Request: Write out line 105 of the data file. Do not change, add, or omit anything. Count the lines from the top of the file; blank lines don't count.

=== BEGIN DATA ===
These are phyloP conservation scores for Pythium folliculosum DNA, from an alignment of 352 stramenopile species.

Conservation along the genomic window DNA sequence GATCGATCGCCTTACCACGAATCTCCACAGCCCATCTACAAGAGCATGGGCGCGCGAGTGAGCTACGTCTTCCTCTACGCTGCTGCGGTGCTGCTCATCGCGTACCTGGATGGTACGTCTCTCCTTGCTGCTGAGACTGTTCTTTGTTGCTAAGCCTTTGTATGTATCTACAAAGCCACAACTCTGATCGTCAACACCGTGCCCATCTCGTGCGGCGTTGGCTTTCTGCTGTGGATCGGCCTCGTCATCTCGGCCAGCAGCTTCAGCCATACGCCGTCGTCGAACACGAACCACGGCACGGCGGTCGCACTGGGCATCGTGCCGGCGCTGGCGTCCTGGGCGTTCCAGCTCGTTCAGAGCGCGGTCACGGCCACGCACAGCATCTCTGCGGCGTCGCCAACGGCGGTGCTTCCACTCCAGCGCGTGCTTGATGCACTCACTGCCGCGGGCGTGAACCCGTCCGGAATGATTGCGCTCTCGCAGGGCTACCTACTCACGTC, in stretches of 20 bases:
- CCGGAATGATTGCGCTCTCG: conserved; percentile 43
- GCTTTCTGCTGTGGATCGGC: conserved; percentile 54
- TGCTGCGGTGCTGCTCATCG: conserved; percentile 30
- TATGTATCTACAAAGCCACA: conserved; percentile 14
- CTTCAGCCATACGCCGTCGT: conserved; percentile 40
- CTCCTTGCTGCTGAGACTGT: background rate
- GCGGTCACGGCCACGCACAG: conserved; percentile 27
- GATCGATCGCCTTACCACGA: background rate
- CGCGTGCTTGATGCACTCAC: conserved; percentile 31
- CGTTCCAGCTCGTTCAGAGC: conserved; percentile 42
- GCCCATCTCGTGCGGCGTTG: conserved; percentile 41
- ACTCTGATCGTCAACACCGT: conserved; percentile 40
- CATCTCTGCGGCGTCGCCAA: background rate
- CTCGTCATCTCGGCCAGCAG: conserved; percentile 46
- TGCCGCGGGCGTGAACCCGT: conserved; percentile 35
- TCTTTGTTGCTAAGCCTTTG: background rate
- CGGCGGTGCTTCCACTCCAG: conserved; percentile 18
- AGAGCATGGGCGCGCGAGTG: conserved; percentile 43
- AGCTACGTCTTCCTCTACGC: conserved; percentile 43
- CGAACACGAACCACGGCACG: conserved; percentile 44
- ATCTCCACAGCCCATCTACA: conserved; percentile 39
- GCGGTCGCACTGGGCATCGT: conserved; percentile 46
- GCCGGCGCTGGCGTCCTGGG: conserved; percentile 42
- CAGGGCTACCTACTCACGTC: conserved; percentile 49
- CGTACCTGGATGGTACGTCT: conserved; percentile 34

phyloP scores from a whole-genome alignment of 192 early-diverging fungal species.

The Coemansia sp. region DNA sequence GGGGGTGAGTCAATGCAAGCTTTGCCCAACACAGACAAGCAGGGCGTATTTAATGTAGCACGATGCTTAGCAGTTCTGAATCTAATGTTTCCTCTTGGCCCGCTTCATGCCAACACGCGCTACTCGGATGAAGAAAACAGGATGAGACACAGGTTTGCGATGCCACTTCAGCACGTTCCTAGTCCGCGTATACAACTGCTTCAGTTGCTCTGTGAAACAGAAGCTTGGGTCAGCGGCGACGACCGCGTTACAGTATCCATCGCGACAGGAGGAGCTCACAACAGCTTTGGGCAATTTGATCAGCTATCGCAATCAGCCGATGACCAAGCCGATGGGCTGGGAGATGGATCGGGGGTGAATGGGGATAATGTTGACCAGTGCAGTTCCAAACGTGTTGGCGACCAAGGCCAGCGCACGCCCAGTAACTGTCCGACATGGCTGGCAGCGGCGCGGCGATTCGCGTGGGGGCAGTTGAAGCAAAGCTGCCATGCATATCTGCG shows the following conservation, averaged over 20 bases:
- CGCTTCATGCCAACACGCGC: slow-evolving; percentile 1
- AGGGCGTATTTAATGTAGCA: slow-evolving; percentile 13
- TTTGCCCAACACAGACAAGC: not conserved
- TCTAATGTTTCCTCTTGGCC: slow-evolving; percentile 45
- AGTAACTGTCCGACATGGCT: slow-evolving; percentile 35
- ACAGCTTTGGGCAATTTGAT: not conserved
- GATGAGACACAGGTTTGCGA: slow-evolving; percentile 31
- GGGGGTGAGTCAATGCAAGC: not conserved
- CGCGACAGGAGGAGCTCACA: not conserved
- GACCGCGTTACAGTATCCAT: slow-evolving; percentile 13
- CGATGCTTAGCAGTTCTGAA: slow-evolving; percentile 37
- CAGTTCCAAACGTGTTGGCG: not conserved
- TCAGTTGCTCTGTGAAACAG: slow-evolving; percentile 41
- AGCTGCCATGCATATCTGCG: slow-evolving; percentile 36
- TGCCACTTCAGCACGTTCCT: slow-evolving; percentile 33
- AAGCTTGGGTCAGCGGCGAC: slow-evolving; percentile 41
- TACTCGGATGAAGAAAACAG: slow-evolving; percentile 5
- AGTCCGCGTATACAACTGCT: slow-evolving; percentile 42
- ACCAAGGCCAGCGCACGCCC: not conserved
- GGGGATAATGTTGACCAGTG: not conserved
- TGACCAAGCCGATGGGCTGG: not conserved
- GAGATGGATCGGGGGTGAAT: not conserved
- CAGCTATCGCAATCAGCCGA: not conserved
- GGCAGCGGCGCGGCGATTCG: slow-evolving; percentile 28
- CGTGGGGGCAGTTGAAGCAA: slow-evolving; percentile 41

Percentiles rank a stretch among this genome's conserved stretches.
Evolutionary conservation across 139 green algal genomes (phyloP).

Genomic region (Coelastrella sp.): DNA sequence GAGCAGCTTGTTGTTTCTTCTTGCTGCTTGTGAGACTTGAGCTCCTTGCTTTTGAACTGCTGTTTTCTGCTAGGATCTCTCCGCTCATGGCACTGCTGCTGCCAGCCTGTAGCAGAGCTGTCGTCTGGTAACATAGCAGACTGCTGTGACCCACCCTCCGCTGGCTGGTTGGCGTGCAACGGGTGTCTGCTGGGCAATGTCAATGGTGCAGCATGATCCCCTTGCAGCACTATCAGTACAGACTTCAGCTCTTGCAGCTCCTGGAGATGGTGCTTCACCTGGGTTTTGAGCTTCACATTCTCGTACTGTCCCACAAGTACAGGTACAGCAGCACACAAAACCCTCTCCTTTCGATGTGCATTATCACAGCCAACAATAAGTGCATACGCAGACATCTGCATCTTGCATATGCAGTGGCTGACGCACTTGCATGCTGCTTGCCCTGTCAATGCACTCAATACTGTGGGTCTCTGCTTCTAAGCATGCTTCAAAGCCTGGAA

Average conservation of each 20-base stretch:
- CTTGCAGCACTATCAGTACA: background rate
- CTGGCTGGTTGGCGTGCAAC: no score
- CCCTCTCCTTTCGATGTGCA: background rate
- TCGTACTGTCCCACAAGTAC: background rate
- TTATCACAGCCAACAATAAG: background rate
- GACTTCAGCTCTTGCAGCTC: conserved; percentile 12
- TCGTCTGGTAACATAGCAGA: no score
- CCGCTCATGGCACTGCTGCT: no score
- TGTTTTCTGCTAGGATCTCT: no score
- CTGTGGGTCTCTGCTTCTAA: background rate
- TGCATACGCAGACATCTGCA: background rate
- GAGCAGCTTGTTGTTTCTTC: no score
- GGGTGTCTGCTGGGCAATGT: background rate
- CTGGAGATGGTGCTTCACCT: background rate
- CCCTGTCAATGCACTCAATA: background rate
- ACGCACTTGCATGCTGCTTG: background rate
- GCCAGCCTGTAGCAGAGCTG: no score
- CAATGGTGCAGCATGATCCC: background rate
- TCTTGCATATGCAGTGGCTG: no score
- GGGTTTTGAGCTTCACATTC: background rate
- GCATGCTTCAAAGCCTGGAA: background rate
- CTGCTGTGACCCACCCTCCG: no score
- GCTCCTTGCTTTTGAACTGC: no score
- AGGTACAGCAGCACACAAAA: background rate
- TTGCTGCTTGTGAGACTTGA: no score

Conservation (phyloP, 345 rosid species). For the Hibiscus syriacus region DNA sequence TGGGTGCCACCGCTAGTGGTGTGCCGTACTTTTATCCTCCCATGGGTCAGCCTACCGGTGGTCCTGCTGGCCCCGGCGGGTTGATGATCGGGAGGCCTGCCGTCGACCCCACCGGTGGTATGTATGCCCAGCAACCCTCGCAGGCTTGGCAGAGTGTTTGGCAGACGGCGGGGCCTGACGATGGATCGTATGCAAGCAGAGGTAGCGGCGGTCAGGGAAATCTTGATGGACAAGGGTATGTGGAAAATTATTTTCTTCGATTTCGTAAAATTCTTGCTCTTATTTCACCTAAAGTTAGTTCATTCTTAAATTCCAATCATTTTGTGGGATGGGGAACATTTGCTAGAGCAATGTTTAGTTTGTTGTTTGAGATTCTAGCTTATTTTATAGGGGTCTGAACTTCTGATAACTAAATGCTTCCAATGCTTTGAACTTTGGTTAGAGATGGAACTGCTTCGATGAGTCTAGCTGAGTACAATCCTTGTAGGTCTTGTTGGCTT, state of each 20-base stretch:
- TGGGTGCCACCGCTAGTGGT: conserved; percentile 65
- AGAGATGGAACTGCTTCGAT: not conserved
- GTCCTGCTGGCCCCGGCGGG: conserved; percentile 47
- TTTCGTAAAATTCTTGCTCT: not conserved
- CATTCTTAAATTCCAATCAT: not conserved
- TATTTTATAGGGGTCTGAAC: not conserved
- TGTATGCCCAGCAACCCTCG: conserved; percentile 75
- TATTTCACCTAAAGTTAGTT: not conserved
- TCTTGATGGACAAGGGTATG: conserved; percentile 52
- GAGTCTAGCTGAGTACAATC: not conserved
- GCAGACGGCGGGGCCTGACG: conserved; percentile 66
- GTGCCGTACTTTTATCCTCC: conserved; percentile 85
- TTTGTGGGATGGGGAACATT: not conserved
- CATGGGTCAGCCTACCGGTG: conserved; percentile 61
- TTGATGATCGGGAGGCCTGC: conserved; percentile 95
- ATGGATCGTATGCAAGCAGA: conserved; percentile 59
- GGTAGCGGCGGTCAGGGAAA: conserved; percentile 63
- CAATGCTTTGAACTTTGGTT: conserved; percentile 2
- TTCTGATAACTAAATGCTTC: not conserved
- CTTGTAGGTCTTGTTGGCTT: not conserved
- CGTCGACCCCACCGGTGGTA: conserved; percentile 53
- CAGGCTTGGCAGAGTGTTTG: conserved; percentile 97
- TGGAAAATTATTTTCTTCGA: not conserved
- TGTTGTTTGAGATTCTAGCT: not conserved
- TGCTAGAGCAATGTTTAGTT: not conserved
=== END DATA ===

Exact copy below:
- CGTCGACCCCACCGGTGGTA: conserved; percentile 53